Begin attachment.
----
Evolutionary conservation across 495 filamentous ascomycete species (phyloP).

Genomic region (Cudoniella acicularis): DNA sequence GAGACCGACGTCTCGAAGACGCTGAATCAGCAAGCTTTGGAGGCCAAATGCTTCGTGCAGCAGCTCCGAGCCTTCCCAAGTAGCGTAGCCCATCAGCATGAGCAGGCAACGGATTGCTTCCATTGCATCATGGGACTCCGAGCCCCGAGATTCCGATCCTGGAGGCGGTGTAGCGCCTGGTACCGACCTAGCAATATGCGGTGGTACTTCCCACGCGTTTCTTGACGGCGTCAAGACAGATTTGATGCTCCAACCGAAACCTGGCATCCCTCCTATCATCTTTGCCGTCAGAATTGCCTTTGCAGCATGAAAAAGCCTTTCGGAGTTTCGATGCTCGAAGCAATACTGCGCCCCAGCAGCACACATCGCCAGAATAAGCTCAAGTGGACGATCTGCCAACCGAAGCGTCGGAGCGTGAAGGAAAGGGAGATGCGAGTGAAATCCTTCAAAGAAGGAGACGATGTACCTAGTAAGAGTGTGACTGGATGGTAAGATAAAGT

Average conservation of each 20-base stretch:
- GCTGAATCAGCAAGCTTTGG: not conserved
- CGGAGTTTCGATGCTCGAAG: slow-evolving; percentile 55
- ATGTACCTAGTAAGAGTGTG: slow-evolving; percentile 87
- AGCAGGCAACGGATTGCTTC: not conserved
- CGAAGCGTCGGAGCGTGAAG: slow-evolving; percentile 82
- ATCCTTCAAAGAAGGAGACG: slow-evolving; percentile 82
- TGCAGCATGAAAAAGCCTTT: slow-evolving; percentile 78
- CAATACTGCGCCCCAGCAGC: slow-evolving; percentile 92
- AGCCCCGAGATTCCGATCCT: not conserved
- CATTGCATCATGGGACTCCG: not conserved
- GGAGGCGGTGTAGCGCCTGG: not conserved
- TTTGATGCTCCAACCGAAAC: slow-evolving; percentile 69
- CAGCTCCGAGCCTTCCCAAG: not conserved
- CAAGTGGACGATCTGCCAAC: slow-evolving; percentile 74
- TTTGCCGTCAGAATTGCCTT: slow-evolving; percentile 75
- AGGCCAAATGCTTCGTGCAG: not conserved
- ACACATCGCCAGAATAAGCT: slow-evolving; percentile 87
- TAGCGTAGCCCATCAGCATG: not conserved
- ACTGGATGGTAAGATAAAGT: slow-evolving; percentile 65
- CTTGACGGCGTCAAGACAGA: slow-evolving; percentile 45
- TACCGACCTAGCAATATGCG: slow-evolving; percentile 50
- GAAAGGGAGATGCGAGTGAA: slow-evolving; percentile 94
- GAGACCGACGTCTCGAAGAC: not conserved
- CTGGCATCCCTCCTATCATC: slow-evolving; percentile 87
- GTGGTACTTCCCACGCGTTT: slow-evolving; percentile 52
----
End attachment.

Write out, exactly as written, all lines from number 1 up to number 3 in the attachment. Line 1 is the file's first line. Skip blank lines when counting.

Evolutionary conservation across 495 filamentous ascomycete species (phyloP).

Genomic region (Cudoniella acicularis): DNA sequence GAGACCGACGTCTCGAAGACGCTGAATCAGCAAGCTTTGGAGGCCAAATGCTTCGTGCAGCAGCTCCGAGCCTTCCCAAGTAGCGTAGCCCATCAGCATGAGCAGGCAACGGATTGCTTCCATTGCATCATGGGACTCCGAGCCCCGAGATTCCGATCCTGGAGGCGGTGTAGCGCCTGGTACCGACCTAGCAATATGCGGTGGTACTTCCCACGCGTTTCTTGACGGCGTCAAGACAGATTTGATGCTCCAACCGAAACCTGGCATCCCTCCTATCATCTTTGCCGTCAGAATTGCCTTTGCAGCATGAAAAAGCCTTTCGGAGTTTCGATGCTCGAAGCAATACTGCGCCCCAGCAGCACACATCGCCAGAATAAGCTCAAGTGGACGATCTGCCAACCGAAGCGTCGGAGCGTGAAGGAAAGGGAGATGCGAGTGAAATCCTTCAAAGAAGGAGACGATGTACCTAGTAAGAGTGTGACTGGATGGTAAGATAAAGT

Average conservation of each 20-base stretch: